Oh hi! I know, it’s been a while. Miss me? The will to blog comes and goes, while the plant urge stays strong.
Harvesting carrots. Photo by Heather Champ, shirt from You Grow Girl.
As last year, the carrots are about the only thing doing well in the vegetable garden right now. But there are lots of other plant happenings afoot, which I’ll write about as soon as I can. If anyone’s still reading. Hi!
I’m loving this Tube Planter from West Elm. It’s bigger and more robust than it looks – about a foot tall, the walls are a centimeter thick, made of robust ceramics, but most importantly, it’s just gorgeous.
Like any closed-bottom planter, you have to be careful what you plant in it and how you water. If you leave water standing at the bottom, roots can rot. I tend to use plants that don’t mind staying wet (like ferns and jungle plants), or succulents that don’t mind staying very dry (like Sansevieria, which I used in a another one).
In this case, I chose a Prayer Plant (Maranta leuconeura erythroneura). I know, it’s a typical doctor’s office plant, but I love the pattered leaves. And bonus: It’s now blooming! See below for a closeup of a leaf and the tiny flower.
Back in March, I happened to have two Dendrobium orchids in bloom at the same time and decided to try and cross them. After one false start, I got a pod. This week the pod opened! Unlike the Phalaenopsis pod which took nine months, this one took only two.
In the photo above, you can see me collecting the seed as it drops into a paper towel. In the photo on the right, you can see a closeup of the open pod. That tiny fluff is just the packaging – the seeds are too tiny to be visible to the naked eye.
Like the Phalaenopsis pod, I’m going to send it off to Troy Meyers for flasking. The pod’s parent plant is Dendrobium kingianum, and the pollen is from D. “Micro Chip,” a named hybrid I got at the last Pacific Orchid Expo. They’re both small orchids with sprays of little flowers.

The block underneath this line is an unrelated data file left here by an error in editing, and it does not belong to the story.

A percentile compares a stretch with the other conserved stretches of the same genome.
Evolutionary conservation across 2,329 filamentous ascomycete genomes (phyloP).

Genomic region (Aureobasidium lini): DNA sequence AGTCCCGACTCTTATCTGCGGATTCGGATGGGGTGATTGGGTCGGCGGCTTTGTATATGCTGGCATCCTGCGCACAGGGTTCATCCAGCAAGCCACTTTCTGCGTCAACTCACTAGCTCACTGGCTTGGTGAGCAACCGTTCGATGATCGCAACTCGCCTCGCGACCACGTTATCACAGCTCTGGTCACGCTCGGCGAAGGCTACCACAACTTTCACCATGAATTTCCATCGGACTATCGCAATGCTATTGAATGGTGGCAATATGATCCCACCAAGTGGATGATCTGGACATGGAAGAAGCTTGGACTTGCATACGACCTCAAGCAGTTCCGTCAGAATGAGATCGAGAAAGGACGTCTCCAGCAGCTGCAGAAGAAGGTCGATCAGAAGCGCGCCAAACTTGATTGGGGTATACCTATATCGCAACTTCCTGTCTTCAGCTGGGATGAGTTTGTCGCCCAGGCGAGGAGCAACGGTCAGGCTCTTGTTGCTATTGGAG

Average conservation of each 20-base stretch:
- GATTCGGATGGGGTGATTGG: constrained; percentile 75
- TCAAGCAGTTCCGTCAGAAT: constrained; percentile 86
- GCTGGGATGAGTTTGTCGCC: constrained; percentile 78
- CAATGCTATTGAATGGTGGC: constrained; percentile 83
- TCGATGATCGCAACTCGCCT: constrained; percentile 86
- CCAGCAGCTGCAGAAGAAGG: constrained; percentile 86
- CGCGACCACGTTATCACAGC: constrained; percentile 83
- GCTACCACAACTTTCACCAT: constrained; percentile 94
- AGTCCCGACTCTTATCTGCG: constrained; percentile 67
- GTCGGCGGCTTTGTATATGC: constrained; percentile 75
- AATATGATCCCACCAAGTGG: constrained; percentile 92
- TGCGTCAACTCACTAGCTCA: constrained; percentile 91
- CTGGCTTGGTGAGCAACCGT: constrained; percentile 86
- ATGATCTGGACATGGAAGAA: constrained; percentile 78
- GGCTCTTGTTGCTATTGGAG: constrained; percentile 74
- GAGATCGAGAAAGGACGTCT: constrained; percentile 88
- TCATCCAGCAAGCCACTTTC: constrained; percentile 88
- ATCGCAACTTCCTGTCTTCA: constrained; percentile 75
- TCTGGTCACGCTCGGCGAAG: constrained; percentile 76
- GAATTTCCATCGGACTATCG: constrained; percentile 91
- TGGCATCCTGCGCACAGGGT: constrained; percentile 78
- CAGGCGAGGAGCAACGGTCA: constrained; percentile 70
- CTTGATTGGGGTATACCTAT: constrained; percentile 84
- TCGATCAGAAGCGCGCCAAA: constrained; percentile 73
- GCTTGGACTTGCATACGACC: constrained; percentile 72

Now we enter the “long chain of ifs.” If the seeds have viable embryos, and if Troy Meyers is able to grow them in a flask, and if I’m able to transition them to pots, and if I’m able to grow them happily for a few years, then finally we may get to see what the resulting flowers look like.
My Alocasia melo bloomed today. I just love his adorable little polka-dotted winkie.*
* “Winkie” is not a proper botanical term.
Right now, at this very moment, there is a dead horse in the parking lot at the SF Botanical Garden. Okay, maybe not a real dead horse. It’s actually a Helicodiceros muscivorus, which is also called “The Dead Horse Arum.” And there’s only one reason why you’d call such a mighty flower that name, and it’s not how it looks.
I’ve never actually smelled a dead horse, but I can honestly say that I can now better imagine it because I have smelled a Helicodiceros muscivorus flower.
The smell is there to attract the plant’s pollinators: carrion flies. As I was photographing this beauty, there was always one around. The spathe and spadix are also full of tiny tendrils that look like animal hair. It’s easy to see how inviting the whole scene would be if you were a fly and into that sorta thing.
The flower is a thing of beauty. Its base is full of green and white lines that reminded me of another favorite stinky Aroid, Synandrospadix vermitoxicus. And its creme-colored flower with burgundy hair looked almost lifelike.
And this thing is big. Just to get a sense of scale, here’s a photo of it with my phone.
If you want to take a gander of it yourself, just go to the SFBG parking lot on Lincoln at 10th Avenue. After you pull in, it’s on your right. It’s hard to miss. Just follow your gag reflex.
A couple weeks ago, I posted about ontogeny, using one of my Philodendron as an example of a plant with different leaf shapes. The plant has turned out to be kind of a mystery, stumping some of my most knowledgable botanical friends.
I bought the plant from a SF Botanical Garden sale, and its tag just said “Philodendron from Conservatory.” Yesterday I was visiting the SF Conservatory of Flowers because it’s my favorite place in the city and it happened to be my birthday, and I think I found the mystery Philodendron parent plant.